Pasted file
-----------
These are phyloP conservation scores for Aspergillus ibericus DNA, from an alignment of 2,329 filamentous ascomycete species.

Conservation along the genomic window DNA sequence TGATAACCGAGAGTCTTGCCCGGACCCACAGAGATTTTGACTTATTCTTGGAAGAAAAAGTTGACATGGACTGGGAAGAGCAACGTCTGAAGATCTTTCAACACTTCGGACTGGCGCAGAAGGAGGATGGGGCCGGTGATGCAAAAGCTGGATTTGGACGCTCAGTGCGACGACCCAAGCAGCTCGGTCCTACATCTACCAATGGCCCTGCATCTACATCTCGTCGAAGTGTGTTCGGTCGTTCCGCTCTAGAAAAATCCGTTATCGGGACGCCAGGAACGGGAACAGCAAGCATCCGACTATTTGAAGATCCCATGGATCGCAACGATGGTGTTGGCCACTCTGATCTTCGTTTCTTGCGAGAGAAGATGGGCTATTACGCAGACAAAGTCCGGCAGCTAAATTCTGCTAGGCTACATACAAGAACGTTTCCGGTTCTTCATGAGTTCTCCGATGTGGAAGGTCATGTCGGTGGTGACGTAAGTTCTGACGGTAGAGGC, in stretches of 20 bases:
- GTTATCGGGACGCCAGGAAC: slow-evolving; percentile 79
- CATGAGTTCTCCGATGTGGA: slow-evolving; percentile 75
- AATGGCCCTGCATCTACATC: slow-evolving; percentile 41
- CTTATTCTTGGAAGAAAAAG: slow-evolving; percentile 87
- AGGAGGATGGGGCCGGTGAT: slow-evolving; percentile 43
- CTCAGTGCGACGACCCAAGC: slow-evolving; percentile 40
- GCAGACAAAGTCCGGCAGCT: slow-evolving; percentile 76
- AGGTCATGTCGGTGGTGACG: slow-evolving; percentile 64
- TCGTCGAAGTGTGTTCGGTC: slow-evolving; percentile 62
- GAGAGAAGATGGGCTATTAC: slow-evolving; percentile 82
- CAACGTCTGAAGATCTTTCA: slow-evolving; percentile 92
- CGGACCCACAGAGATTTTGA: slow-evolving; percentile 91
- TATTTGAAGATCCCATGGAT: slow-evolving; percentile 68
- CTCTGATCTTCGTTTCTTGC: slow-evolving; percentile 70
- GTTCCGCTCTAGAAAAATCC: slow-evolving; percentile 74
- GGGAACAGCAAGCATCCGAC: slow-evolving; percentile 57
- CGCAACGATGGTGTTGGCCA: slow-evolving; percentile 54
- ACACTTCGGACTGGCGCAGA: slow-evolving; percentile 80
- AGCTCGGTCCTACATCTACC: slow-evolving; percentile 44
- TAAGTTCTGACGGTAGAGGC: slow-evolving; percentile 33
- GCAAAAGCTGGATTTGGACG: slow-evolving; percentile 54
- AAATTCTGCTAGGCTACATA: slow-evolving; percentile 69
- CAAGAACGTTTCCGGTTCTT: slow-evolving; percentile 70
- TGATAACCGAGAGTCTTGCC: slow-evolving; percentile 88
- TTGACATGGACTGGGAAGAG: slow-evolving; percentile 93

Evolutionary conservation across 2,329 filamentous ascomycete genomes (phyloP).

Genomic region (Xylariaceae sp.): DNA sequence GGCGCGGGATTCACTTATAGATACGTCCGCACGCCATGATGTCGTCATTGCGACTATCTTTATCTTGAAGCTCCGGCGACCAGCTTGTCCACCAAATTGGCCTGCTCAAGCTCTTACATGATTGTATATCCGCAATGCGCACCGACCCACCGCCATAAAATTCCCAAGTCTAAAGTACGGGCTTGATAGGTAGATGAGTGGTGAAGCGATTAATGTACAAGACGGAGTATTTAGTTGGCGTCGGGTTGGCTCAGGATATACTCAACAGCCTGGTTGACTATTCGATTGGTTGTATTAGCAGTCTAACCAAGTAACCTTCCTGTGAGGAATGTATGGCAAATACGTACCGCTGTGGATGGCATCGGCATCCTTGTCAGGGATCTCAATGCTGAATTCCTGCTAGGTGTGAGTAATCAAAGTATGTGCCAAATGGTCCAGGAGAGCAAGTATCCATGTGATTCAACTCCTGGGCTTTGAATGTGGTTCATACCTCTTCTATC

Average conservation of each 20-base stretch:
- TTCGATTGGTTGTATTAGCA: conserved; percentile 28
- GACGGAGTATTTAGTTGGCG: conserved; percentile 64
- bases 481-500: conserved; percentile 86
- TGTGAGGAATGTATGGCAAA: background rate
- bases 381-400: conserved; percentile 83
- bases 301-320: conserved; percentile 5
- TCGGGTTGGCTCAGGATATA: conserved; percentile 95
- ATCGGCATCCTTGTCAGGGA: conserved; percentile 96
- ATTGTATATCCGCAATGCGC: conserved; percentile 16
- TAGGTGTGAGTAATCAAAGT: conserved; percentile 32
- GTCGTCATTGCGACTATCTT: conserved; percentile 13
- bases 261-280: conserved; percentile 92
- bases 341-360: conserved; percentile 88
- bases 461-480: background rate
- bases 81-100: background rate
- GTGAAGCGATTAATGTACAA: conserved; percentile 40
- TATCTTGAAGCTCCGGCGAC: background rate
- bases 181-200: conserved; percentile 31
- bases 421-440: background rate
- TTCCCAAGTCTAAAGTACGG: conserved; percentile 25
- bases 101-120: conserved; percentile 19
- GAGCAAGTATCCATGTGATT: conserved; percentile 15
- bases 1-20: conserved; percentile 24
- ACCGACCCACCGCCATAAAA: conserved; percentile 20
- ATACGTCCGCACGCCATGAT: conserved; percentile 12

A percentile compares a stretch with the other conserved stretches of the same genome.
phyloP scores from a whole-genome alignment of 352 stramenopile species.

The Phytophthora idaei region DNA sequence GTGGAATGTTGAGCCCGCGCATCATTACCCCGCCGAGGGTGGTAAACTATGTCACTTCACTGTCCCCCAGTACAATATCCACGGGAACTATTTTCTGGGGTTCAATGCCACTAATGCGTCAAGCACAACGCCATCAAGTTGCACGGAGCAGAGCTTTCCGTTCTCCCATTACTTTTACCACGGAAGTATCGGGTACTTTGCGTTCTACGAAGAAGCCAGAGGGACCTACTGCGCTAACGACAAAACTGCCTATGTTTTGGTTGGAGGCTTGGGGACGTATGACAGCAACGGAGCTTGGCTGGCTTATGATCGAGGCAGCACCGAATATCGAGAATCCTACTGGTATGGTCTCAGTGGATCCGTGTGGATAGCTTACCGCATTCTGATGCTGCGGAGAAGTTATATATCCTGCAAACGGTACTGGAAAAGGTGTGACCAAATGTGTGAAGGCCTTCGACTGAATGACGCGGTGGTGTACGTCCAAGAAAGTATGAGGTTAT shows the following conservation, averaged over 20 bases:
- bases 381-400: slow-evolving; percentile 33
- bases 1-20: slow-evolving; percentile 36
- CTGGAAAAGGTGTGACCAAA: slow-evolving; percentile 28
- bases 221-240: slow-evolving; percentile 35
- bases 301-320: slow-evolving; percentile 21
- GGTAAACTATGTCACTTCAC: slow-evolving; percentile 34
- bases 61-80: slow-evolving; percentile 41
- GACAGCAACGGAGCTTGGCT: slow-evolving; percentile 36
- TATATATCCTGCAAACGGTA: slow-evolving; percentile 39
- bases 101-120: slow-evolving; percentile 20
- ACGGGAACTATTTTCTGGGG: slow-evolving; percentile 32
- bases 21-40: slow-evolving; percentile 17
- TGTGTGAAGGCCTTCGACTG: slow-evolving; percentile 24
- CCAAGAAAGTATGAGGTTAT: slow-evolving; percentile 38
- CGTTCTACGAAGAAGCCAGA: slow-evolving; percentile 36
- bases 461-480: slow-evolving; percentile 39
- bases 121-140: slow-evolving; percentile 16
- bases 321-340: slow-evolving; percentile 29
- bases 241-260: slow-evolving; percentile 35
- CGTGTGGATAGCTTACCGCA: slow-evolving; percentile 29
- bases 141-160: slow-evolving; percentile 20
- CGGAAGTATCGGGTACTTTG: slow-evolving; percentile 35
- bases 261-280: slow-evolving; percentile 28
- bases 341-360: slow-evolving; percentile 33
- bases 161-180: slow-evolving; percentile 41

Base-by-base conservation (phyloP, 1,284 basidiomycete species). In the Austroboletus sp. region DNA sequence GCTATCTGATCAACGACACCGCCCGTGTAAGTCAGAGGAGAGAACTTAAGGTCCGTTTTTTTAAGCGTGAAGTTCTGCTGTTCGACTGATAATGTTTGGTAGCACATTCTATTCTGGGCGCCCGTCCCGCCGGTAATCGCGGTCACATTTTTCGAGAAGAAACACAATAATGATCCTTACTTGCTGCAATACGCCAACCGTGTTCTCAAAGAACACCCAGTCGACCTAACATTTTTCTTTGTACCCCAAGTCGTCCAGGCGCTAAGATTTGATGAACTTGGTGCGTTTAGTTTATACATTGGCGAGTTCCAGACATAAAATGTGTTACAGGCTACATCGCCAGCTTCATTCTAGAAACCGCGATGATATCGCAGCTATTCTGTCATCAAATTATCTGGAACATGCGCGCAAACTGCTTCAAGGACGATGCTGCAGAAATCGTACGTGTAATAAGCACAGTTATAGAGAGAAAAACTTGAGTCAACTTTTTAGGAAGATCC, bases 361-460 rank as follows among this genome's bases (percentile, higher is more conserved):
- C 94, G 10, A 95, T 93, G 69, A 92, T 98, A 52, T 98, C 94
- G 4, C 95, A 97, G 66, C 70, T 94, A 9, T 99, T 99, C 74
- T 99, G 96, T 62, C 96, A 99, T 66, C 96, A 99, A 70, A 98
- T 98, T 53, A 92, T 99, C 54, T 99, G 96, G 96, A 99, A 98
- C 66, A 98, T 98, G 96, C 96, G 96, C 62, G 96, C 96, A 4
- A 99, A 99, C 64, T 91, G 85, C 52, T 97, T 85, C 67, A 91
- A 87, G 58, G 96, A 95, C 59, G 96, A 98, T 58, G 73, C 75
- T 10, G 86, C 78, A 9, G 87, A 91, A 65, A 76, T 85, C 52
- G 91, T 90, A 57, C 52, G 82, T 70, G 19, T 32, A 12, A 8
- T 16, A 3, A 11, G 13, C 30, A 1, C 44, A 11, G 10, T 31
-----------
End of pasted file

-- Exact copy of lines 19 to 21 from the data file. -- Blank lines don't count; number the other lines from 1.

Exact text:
- CGCAACGATGGTGTTGGCCA: slow-evolving; percentile 54
- ACACTTCGGACTGGCGCAGA: slow-evolving; percentile 80
- AGCTCGGTCCTACATCTACC: slow-evolving; percentile 44